Hyundai has launched a new mobility project in Utrecht, the Netherlands, together with mobility provider We Drive Solar, through which it will deploy 25 units of its Ioniq 5 electric model that will be able to store sustainable energy thanks to Vehicle-to-Car technology. Grid (V2G).
Hyundai has indicated that, through this project, Utrecht intends to become the first city in the world to deploy this technology on a large scale and to become the world’s first two-way region.
“Thanks to this technology, We Drive Solar will be able to use the vehicles to store sustainable energy on a large scale, going from 25 to 150 Ioniq 5 units this year,” explained the director of We Drive Solar, Robin Berg. “Together with Hyundai, we will make Utrecht the world’s first city and region with a two-way energy ecosystem,” he added.
“At Hyundai, we believe that two-way charging can turn electric vehicles into flexible resources,” said Michael Cole, President and CEO of Hyundai Europe.
A two-way ecosystem allows electric car batteries to be used as a buffer in a sustainable grid system in which solar and wind power are the main energy sources. Only with this large-scale storage is it possible to wean completely off dependence on fossil fuels.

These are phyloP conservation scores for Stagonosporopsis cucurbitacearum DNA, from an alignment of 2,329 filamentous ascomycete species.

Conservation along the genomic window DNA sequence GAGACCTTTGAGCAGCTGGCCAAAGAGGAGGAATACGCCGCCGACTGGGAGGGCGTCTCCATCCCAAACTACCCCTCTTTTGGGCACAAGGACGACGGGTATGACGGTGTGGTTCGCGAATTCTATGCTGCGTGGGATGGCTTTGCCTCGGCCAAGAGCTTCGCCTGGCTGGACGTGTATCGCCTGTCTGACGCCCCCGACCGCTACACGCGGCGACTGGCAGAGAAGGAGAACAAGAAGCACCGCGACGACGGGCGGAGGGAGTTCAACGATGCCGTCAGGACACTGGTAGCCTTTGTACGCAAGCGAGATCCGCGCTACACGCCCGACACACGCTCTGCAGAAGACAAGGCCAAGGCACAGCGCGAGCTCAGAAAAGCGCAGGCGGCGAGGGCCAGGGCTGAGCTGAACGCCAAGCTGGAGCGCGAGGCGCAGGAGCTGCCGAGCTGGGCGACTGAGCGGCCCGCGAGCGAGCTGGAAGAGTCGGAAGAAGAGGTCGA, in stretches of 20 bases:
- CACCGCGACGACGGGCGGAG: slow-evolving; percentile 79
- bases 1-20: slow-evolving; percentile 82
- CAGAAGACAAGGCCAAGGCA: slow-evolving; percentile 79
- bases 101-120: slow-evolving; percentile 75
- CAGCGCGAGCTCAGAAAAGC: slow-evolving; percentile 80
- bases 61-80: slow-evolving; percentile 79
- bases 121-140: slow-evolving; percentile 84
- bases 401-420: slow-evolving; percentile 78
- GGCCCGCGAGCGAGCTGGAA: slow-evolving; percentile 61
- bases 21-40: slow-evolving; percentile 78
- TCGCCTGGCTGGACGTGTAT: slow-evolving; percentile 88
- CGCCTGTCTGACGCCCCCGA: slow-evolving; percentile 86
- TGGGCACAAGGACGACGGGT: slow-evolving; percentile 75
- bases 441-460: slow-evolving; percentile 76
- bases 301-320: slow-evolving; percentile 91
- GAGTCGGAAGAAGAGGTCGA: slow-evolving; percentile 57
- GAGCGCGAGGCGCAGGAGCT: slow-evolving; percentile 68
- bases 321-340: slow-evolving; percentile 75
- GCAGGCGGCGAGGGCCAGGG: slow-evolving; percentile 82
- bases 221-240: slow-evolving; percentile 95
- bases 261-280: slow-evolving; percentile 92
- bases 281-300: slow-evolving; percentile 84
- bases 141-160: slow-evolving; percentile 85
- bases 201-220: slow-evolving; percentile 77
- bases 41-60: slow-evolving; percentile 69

As a provider of shared electric cars, We Drive Solar is involved in a large number of new build projects in the Netherlands.
In this sense, Hyundai’s Ioniq 5 model will serve as a two-way production car. This means that the batteries in the model will be used on a large scale as sustainable energy storage (V2G).
V2G offers many benefits for the power grid and the environment. At peak times, when large amounts of energy are consumed, electric cars can also feed power back into the power grid.
In addition, electric cars can supply electricity to houses and buildings. Vehicle-to-Everything (V2X) is the general term used to describe the added value of electric cars when they are not used for what they are primarily intended for: driving. In addition to Vehicle-to-Grid (V2G) technology, there are also Vehicle-to-Home (V2H) and Vehicle-to-Building (V2B) technologies.
The more energy generated from renewable energy sources is used, the more V2G technology will help reduce the impact of climate change. By relying on energy – generated from solar or wind power – that is stored in the battery packs of electric cars, it reduces reliance on fossil fuel-powered plants, which cause more pollution and higher fuel prices. energy during peak hours.